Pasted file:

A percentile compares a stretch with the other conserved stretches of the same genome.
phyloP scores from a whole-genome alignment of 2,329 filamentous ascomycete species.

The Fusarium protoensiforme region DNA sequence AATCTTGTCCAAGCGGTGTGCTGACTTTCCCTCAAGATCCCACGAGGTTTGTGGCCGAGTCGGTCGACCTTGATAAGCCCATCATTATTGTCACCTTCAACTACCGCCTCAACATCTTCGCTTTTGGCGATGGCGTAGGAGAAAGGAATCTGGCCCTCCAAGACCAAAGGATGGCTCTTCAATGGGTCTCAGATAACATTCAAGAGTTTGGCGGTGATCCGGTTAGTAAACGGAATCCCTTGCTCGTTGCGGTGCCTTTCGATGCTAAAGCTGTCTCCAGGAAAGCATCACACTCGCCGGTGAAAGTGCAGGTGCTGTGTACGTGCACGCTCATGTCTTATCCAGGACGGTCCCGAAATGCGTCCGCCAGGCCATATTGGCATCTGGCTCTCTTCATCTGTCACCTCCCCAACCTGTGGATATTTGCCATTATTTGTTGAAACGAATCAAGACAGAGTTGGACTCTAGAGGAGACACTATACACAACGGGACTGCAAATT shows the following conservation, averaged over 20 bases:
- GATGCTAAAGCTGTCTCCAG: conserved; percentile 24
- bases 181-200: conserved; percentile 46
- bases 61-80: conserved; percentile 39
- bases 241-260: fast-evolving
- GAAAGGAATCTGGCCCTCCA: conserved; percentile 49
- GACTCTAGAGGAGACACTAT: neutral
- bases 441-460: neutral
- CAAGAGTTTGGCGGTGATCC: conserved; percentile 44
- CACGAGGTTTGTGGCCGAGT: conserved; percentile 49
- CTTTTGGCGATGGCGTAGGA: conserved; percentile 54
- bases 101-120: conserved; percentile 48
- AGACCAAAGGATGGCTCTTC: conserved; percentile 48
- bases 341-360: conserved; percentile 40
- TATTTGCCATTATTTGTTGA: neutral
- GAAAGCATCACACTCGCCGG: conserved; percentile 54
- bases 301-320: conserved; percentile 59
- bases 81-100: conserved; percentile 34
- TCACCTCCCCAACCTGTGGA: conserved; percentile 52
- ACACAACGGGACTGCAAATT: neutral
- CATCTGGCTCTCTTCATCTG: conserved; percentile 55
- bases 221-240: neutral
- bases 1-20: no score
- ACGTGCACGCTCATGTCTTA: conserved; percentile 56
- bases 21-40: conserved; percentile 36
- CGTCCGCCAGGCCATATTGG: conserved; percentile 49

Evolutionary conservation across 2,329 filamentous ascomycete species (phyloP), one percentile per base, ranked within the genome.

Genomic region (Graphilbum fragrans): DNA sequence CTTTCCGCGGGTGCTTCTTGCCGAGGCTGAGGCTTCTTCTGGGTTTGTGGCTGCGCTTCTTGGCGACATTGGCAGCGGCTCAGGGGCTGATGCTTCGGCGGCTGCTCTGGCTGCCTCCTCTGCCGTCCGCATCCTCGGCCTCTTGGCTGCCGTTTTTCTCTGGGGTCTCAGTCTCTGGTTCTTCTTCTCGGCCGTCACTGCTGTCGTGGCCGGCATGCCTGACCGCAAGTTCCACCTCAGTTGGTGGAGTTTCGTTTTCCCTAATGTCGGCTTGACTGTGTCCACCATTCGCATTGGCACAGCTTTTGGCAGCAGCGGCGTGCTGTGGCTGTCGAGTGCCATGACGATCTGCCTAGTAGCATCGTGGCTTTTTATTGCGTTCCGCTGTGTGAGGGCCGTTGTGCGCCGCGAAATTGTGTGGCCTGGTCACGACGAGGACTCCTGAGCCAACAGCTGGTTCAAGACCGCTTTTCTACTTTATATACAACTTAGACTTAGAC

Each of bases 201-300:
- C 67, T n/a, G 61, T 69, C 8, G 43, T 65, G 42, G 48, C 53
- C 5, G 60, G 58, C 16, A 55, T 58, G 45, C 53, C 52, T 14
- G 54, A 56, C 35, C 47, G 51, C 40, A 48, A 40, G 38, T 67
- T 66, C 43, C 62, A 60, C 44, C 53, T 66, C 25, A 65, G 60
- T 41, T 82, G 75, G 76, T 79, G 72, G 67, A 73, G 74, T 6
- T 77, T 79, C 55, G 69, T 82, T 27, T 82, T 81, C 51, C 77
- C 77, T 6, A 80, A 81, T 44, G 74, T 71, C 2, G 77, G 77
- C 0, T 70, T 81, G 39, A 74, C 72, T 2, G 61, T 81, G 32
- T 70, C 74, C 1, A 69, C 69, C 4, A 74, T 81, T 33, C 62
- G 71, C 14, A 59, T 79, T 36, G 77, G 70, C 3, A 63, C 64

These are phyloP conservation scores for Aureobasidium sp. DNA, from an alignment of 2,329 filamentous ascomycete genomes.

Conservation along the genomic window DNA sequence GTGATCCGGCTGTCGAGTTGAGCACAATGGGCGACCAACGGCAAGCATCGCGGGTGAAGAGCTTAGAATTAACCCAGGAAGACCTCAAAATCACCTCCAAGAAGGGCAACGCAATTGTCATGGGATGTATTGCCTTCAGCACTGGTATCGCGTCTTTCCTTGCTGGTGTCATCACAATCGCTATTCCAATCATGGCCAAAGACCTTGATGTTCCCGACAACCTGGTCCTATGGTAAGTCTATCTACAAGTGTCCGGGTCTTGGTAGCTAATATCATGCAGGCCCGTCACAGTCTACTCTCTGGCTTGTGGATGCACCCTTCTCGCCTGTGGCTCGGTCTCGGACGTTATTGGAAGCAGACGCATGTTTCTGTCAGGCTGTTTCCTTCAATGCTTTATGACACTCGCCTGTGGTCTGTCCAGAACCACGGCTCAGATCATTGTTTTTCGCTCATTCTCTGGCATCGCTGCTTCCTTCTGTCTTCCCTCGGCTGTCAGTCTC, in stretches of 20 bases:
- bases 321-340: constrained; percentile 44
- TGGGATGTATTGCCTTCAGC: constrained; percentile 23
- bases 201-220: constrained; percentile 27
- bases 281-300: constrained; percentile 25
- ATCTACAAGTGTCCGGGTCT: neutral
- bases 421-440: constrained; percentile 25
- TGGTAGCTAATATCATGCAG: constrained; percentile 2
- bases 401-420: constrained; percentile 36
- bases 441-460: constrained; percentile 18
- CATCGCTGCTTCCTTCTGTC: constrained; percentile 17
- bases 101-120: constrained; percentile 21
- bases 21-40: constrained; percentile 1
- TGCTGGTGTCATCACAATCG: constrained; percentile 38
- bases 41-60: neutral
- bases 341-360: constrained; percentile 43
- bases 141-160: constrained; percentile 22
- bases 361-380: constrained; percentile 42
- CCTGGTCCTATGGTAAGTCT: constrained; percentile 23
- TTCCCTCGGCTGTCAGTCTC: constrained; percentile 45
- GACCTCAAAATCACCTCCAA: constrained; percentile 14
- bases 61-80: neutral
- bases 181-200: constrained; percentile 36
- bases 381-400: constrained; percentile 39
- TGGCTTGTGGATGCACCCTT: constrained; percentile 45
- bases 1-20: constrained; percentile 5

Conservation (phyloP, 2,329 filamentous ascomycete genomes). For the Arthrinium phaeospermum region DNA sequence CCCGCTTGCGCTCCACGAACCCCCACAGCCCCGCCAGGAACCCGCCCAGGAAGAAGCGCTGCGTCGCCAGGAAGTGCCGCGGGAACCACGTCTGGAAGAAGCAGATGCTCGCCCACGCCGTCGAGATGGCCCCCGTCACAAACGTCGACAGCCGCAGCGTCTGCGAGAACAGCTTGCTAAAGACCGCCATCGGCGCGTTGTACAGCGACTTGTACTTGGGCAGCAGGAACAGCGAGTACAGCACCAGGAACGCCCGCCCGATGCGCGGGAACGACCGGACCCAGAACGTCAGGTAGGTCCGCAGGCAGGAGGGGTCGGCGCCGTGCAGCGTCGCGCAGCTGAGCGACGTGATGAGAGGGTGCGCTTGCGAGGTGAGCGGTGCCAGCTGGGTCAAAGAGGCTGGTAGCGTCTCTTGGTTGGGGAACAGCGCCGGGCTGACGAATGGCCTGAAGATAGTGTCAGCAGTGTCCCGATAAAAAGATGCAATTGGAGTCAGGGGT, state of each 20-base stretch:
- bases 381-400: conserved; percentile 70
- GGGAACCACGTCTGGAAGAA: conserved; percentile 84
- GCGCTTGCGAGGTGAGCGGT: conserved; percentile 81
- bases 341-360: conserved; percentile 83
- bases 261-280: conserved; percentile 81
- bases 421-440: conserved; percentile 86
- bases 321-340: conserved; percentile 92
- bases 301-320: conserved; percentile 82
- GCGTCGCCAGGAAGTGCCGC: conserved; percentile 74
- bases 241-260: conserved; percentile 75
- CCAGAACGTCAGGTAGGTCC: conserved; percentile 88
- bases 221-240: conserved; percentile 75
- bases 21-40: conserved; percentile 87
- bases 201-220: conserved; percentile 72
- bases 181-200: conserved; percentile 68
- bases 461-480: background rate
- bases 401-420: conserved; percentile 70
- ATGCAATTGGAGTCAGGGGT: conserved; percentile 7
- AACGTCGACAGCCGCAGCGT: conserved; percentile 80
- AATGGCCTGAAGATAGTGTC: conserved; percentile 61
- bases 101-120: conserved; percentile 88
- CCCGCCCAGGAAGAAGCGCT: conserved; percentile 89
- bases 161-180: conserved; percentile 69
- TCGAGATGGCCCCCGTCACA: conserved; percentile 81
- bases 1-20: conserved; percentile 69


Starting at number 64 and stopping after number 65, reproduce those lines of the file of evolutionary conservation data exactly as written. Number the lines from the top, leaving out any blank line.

- bases 61-80: neutral
- bases 181-200: constrained; percentile 36